Genesis Begins Again by Alicia D. Williams

Published by Atheneum/Caitlyn Dlouhy Books

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Summary:  After Genesis’s family gets evicted from their Detroit apartment–again–her father mysteriously finds them a rental in swanky, mostly white Farmington Hills.  Genesis loves the fancy new house, but is apprehensive about going to school, where even the few kids of color are lighter skinned than she is. She is extremely self-conscious about her skin color, due to her father’s negative, often drunken, comments about her taking after him,, and this leads her to try everything from steel wool to bleach to lighten it.  Slowly, though, Genesis begins to make friends and to discover her talent and passion for music. When her family is threatened with eviction yet again, Genesis is afraid she’ll lose the opportunity to perform in her school’s talent show. But ultimately, it’s the talent show performance that finally wakes her father up to the damage he’s doing to his family and the reasons he is doing it.  While the ending isn’t neat or completely happy, it is hopeful for both Genesis and her parents. 384 pages; grades 5-8.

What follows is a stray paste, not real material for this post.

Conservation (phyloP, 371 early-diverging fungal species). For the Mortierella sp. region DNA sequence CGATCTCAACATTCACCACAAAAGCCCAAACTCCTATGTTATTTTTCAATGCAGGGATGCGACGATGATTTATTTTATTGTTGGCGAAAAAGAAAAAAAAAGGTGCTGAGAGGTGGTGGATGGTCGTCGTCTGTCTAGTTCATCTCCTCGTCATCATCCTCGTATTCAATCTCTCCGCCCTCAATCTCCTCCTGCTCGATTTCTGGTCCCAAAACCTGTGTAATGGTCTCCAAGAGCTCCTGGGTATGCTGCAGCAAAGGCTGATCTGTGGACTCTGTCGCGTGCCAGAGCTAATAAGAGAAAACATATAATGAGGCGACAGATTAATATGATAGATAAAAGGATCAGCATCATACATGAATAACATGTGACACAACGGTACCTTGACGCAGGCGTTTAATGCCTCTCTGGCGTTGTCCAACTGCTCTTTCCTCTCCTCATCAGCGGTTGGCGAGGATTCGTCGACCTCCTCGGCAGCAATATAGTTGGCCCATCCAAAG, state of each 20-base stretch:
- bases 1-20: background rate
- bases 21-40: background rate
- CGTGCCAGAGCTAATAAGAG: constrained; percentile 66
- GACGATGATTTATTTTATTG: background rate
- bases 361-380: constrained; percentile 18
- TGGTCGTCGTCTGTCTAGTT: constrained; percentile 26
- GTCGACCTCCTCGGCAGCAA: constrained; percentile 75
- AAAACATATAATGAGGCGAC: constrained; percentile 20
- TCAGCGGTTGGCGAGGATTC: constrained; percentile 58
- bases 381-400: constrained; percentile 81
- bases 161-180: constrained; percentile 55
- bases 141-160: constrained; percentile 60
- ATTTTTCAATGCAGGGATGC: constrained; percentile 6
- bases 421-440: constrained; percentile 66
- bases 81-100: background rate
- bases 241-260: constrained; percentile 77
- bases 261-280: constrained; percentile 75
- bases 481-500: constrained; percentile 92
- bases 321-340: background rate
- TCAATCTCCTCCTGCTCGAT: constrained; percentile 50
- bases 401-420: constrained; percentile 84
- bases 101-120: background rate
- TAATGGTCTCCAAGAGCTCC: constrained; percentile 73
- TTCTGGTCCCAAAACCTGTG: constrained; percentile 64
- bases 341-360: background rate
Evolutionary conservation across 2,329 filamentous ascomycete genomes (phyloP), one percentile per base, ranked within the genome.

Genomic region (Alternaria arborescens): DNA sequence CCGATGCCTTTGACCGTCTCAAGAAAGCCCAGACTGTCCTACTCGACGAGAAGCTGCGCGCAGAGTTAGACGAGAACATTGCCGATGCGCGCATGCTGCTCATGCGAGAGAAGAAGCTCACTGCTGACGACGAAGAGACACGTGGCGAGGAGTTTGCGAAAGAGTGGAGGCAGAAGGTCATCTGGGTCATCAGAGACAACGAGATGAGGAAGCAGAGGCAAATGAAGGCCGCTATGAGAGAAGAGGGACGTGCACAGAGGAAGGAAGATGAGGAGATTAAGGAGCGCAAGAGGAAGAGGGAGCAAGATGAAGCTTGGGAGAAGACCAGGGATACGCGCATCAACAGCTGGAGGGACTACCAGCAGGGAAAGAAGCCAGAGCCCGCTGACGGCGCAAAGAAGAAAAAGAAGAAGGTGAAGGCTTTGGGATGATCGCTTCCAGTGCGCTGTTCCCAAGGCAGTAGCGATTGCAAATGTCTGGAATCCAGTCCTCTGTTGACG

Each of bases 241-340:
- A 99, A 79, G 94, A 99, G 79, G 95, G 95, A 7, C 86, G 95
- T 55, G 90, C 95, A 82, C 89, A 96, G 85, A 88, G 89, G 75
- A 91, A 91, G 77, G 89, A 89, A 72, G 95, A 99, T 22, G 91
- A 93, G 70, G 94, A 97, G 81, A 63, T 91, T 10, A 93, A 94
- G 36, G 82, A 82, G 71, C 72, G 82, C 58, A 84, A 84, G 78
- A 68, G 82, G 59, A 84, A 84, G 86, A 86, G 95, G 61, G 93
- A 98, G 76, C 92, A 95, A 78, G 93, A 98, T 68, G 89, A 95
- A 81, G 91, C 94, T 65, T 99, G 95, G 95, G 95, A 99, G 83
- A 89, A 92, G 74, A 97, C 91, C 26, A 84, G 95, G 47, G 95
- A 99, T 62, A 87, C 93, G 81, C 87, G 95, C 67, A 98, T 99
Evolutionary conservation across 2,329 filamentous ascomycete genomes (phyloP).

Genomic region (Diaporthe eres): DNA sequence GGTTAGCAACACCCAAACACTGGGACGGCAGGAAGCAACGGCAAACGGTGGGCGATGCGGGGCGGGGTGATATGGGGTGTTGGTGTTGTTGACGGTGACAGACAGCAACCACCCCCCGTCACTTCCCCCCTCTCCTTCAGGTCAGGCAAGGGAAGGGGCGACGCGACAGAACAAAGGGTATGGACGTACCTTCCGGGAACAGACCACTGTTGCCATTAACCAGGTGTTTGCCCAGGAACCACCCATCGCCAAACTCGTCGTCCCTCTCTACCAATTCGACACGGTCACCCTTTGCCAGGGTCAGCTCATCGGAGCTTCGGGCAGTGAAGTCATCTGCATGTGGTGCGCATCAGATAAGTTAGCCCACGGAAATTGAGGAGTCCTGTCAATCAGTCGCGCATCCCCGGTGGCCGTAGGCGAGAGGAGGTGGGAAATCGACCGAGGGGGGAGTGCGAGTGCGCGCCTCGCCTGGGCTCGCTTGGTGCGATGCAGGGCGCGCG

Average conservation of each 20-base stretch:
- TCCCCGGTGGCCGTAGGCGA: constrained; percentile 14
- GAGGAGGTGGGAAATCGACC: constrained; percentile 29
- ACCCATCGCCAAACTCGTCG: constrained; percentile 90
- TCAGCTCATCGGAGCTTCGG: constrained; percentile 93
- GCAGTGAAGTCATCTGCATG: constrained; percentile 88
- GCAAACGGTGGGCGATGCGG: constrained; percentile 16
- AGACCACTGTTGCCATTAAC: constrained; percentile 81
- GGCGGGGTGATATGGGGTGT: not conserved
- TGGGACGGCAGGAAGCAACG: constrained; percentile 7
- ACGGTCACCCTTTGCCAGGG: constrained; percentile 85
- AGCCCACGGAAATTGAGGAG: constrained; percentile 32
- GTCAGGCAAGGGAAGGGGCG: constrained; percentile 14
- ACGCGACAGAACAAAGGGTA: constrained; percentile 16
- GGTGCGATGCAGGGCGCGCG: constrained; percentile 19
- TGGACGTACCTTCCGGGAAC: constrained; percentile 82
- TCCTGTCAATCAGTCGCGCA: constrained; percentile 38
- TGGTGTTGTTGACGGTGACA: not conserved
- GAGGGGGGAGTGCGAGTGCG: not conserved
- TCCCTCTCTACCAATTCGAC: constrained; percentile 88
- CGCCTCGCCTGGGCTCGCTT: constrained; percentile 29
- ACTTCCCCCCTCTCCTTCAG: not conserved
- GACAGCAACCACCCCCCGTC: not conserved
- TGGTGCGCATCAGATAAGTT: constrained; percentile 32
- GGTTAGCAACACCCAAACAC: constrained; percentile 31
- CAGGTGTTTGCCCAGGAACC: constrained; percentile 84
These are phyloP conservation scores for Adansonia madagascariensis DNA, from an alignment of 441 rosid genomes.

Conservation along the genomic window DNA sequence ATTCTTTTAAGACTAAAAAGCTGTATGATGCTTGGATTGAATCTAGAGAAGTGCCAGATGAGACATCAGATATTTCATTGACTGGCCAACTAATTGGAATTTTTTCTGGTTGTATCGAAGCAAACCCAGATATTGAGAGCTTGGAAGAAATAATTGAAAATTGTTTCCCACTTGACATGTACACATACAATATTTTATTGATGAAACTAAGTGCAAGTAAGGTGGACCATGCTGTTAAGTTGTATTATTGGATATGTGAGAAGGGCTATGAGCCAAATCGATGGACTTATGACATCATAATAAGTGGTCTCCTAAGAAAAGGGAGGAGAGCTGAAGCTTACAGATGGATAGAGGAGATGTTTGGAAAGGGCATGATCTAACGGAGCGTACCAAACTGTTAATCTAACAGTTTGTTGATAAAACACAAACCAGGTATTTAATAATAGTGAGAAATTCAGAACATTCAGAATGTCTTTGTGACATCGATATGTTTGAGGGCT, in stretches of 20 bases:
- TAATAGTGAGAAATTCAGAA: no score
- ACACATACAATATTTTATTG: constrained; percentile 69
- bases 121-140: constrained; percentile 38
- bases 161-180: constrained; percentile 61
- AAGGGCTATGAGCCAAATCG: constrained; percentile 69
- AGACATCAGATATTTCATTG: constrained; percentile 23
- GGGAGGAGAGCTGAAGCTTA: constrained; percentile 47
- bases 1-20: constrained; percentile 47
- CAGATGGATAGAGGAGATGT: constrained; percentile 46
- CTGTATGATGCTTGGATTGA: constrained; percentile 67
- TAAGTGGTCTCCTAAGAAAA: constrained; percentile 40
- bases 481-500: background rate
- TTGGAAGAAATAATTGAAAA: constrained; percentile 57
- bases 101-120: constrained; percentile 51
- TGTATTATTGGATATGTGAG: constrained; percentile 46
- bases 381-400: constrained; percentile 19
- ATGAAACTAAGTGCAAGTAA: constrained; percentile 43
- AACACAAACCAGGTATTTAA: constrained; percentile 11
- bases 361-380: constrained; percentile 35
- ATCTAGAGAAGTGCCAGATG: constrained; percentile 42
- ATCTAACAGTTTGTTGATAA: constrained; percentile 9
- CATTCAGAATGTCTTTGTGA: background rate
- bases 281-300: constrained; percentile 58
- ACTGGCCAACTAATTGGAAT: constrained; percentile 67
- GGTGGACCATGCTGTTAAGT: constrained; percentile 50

Pros:  A powerful debut novel.  As in New Kid, a sympathetic narrator shows readers what it’s like to be a person of color in a wealthy, predominantly white environment.  Any middle school reader will identify with Genesis’s struggles between wanting to fit in and being true to herself. I sailed through this in about two days, leaving a Kleenex-strewn couch in my wake.  A contender for some awards, for sure.

Cons:  The family’s sudden move from impoverished Detroit neighborhoods to upscale Farmington Hills seemed unrealistic.

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